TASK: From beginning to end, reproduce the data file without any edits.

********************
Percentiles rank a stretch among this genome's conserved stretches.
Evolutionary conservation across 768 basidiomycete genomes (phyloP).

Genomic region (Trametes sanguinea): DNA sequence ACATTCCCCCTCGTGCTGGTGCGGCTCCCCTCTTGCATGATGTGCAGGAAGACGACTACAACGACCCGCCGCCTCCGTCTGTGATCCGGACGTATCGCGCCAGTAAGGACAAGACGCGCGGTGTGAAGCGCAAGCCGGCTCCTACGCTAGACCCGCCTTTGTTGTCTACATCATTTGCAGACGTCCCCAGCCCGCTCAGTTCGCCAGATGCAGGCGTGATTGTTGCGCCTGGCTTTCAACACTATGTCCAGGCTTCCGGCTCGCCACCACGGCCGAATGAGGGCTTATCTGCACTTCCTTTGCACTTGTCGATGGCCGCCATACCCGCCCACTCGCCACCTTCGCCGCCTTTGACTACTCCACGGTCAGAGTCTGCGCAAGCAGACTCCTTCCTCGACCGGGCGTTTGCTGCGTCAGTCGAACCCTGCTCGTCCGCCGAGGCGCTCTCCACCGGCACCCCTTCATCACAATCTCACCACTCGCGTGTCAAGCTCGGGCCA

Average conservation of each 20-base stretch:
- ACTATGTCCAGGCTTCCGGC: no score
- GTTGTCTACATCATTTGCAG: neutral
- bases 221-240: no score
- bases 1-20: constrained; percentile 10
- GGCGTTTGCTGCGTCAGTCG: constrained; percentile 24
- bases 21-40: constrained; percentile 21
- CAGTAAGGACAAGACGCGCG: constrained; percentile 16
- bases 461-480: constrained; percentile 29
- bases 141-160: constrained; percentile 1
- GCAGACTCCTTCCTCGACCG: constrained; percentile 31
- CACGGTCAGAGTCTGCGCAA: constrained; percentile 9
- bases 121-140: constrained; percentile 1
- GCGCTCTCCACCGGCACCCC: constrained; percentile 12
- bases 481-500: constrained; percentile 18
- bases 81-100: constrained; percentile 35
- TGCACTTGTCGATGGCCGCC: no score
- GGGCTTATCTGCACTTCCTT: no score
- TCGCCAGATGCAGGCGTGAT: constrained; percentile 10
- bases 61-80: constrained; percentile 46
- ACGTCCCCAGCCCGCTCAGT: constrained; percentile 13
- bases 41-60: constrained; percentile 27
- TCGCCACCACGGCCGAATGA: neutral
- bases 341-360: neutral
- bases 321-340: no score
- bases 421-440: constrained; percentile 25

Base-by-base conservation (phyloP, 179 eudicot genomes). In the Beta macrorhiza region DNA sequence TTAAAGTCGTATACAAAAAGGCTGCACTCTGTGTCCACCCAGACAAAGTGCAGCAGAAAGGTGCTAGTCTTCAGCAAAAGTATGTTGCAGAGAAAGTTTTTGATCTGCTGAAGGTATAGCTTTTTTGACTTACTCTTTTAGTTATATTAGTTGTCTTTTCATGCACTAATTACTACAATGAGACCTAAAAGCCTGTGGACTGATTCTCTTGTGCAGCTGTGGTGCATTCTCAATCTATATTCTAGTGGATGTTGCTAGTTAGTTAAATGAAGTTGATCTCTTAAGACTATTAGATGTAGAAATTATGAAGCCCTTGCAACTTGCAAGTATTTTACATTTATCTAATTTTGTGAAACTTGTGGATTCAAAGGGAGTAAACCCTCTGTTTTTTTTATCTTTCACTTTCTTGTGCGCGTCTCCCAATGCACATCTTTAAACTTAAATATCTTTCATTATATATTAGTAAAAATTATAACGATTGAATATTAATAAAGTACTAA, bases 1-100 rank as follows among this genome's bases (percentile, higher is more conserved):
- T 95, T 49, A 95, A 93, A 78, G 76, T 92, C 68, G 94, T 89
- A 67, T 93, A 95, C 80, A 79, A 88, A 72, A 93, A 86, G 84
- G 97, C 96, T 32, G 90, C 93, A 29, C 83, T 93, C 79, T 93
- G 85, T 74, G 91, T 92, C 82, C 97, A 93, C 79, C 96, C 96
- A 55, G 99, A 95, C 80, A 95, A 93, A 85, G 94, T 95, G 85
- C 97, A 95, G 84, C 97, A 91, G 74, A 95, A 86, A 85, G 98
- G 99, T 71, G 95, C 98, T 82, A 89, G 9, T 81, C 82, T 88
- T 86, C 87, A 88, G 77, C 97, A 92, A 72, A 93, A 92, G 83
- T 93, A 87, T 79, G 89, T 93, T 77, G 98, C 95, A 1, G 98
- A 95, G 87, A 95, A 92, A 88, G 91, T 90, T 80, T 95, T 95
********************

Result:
Percentiles rank a stretch among this genome's conserved stretches.
Evolutionary conservation across 768 basidiomycete genomes (phyloP).

Genomic region (Trametes sanguinea): DNA sequence ACATTCCCCCTCGTGCTGGTGCGGCTCCCCTCTTGCATGATGTGCAGGAAGACGACTACAACGACCCGCCGCCTCCGTCTGTGATCCGGACGTATCGCGCCAGTAAGGACAAGACGCGCGGTGTGAAGCGCAAGCCGGCTCCTACGCTAGACCCGCCTTTGTTGTCTACATCATTTGCAGACGTCCCCAGCCCGCTCAGTTCGCCAGATGCAGGCGTGATTGTTGCGCCTGGCTTTCAACACTATGTCCAGGCTTCCGGCTCGCCACCACGGCCGAATGAGGGCTTATCTGCACTTCCTTTGCACTTGTCGATGGCCGCCATACCCGCCCACTCGCCACCTTCGCCGCCTTTGACTACTCCACGGTCAGAGTCTGCGCAAGCAGACTCCTTCCTCGACCGGGCGTTTGCTGCGTCAGTCGAACCCTGCTCGTCCGCCGAGGCGCTCTCCACCGGCACCCCTTCATCACAATCTCACCACTCGCGTGTCAAGCTCGGGCCA

Average conservation of each 20-base stretch:
- ACTATGTCCAGGCTTCCGGC: no score
- GTTGTCTACATCATTTGCAG: neutral
- bases 221-240: no score
- bases 1-20: constrained; percentile 10
- GGCGTTTGCTGCGTCAGTCG: constrained; percentile 24
- bases 21-40: constrained; percentile 21
- CAGTAAGGACAAGACGCGCG: constrained; percentile 16
- bases 461-480: constrained; percentile 29
- bases 141-160: constrained; percentile 1
- GCAGACTCCTTCCTCGACCG: constrained; percentile 31
- CACGGTCAGAGTCTGCGCAA: constrained; percentile 9
- bases 121-140: constrained; percentile 1
- GCGCTCTCCACCGGCACCCC: constrained; percentile 12
- bases 481-500: constrained; percentile 18
- bases 81-100: constrained; percentile 35
- TGCACTTGTCGATGGCCGCC: no score
- GGGCTTATCTGCACTTCCTT: no score
- TCGCCAGATGCAGGCGTGAT: constrained; percentile 10
- bases 61-80: constrained; percentile 46
- ACGTCCCCAGCCCGCTCAGT: constrained; percentile 13
- bases 41-60: constrained; percentile 27
- TCGCCACCACGGCCGAATGA: neutral
- bases 341-360: neutral
- bases 321-340: no score
- bases 421-440: constrained; percentile 25

Base-by-base conservation (phyloP, 179 eudicot genomes). In the Beta macrorhiza region DNA sequence TTAAAGTCGTATACAAAAAGGCTGCACTCTGTGTCCACCCAGACAAAGTGCAGCAGAAAGGTGCTAGTCTTCAGCAAAAGTATGTTGCAGAGAAAGTTTTTGATCTGCTGAAGGTATAGCTTTTTTGACTTACTCTTTTAGTTATATTAGTTGTCTTTTCATGCACTAATTACTACAATGAGACCTAAAAGCCTGTGGACTGATTCTCTTGTGCAGCTGTGGTGCATTCTCAATCTATATTCTAGTGGATGTTGCTAGTTAGTTAAATGAAGTTGATCTCTTAAGACTATTAGATGTAGAAATTATGAAGCCCTTGCAACTTGCAAGTATTTTACATTTATCTAATTTTGTGAAACTTGTGGATTCAAAGGGAGTAAACCCTCTGTTTTTTTTATCTTTCACTTTCTTGTGCGCGTCTCCCAATGCACATCTTTAAACTTAAATATCTTTCATTATATATTAGTAAAAATTATAACGATTGAATATTAATAAAGTACTAA, bases 1-100 rank as follows among this genome's bases (percentile, higher is more conserved):
- T 95, T 49, A 95, A 93, A 78, G 76, T 92, C 68, G 94, T 89
- A 67, T 93, A 95, C 80, A 79, A 88, A 72, A 93, A 86, G 84
- G 97, C 96, T 32, G 90, C 93, A 29, C 83, T 93, C 79, T 93
- G 85, T 74, G 91, T 92, C 82, C 97, A 93, C 79, C 96, C 96
- A 55, G 99, A 95, C 80, A 95, A 93, A 85, G 94, T 95, G 85
- C 97, A 95, G 84, C 97, A 91, G 74, A 95, A 86, A 85, G 98
- G 99, T 71, G 95, C 98, T 82, A 89, G 9, T 81, C 82, T 88
- T 86, C 87, A 88, G 77, C 97, A 92, A 72, A 93, A 92, G 83
- T 93, A 87, T 79, G 89, T 93, T 77, G 98, C 95, A 1, G 98
- A 95, G 87, A 95, A 92, A 88, G 91, T 90, T 80, T 95, T 95